“We are going to continue considering the dollar as the world’s principal currency,” Lopez Obrador told a press conference.
“We have sufficient reasons to not move to other currencies,” he said, underscoring Mexico’s “increasingly close” economic ties to the United States.
The United States is by far Mexico’s largest trading partner, with both economies closely integrated over decades in sectors ranging from energy, autos and agriculture.
The dollar remained weaker against most of its major peers on Monday as fears persist about a potential recession in the United States later this year.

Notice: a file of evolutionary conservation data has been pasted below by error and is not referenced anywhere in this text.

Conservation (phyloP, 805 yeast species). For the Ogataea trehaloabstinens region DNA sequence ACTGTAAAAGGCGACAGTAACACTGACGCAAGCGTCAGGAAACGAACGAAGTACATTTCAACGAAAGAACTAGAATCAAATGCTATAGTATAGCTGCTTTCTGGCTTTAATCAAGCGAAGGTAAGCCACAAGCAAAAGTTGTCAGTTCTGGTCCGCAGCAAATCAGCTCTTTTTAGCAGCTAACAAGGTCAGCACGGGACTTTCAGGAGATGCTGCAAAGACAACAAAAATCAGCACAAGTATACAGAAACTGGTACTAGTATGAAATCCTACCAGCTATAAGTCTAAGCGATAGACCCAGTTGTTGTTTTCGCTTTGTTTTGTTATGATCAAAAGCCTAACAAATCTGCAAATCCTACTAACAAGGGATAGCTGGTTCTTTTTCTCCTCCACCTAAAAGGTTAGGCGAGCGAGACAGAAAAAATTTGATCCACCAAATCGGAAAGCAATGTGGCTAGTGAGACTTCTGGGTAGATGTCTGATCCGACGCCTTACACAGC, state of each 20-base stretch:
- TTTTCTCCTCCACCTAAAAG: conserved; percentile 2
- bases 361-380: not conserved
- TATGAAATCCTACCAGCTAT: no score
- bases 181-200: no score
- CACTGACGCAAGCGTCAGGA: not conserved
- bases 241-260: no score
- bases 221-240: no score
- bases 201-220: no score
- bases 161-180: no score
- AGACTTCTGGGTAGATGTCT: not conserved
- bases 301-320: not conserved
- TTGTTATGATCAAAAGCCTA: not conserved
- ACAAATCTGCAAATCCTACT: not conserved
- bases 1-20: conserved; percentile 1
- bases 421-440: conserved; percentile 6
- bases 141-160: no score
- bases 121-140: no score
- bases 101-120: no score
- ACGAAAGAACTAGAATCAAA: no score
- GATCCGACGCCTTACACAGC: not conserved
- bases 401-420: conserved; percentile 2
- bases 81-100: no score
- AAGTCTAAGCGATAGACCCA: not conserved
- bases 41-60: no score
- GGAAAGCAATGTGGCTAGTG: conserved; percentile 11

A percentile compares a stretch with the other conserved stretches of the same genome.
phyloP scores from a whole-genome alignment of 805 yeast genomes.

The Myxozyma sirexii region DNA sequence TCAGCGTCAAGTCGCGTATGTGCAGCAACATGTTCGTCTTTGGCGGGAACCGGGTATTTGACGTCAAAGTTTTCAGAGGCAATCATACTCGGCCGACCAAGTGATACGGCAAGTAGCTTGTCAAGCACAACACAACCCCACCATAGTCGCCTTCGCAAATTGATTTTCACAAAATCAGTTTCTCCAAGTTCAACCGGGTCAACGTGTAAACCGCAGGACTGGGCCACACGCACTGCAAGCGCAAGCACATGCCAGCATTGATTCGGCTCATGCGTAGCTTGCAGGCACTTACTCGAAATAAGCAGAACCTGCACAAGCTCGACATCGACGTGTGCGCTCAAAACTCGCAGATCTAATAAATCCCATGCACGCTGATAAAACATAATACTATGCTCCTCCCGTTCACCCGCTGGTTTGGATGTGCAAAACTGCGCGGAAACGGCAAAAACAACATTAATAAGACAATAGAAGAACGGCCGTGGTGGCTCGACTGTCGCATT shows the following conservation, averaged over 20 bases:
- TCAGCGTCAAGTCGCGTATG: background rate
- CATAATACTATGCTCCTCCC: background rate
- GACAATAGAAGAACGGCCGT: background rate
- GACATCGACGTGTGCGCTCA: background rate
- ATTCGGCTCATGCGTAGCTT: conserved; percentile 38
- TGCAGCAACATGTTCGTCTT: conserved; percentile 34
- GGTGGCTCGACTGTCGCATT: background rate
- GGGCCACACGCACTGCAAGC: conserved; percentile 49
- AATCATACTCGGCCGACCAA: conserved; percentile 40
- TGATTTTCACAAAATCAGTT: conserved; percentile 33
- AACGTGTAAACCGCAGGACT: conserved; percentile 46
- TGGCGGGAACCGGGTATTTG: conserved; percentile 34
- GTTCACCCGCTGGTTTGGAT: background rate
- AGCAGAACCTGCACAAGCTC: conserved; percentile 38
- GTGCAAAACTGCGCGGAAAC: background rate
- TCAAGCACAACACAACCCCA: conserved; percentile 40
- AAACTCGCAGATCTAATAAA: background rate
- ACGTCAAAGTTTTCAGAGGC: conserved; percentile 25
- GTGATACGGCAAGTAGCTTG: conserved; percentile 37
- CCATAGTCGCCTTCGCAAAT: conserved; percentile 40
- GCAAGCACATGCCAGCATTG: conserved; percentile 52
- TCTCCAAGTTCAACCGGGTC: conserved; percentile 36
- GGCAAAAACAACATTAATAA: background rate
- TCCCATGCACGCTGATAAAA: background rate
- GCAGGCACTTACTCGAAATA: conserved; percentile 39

Asked if he would recommend that the central bank diversify Mexico’s foreign currency reserves, Lopez Obrador said that “even with a financial crisis in the future, the dollar would continue to be the most important currency in the world”.
Despite concerns over recession, positive economic indicators helped push Mexico’s peso on Friday to its strongest level against the dollar since 2017.
The Mexican president’s remarks follow comments from Brazil’s President Luiz Inacio Lula da Silva, a fellow leftist, in which he expressed support for an alternative to the U.S. dollar for trade in certain circumstances including within South America.
To read the full article, Click Here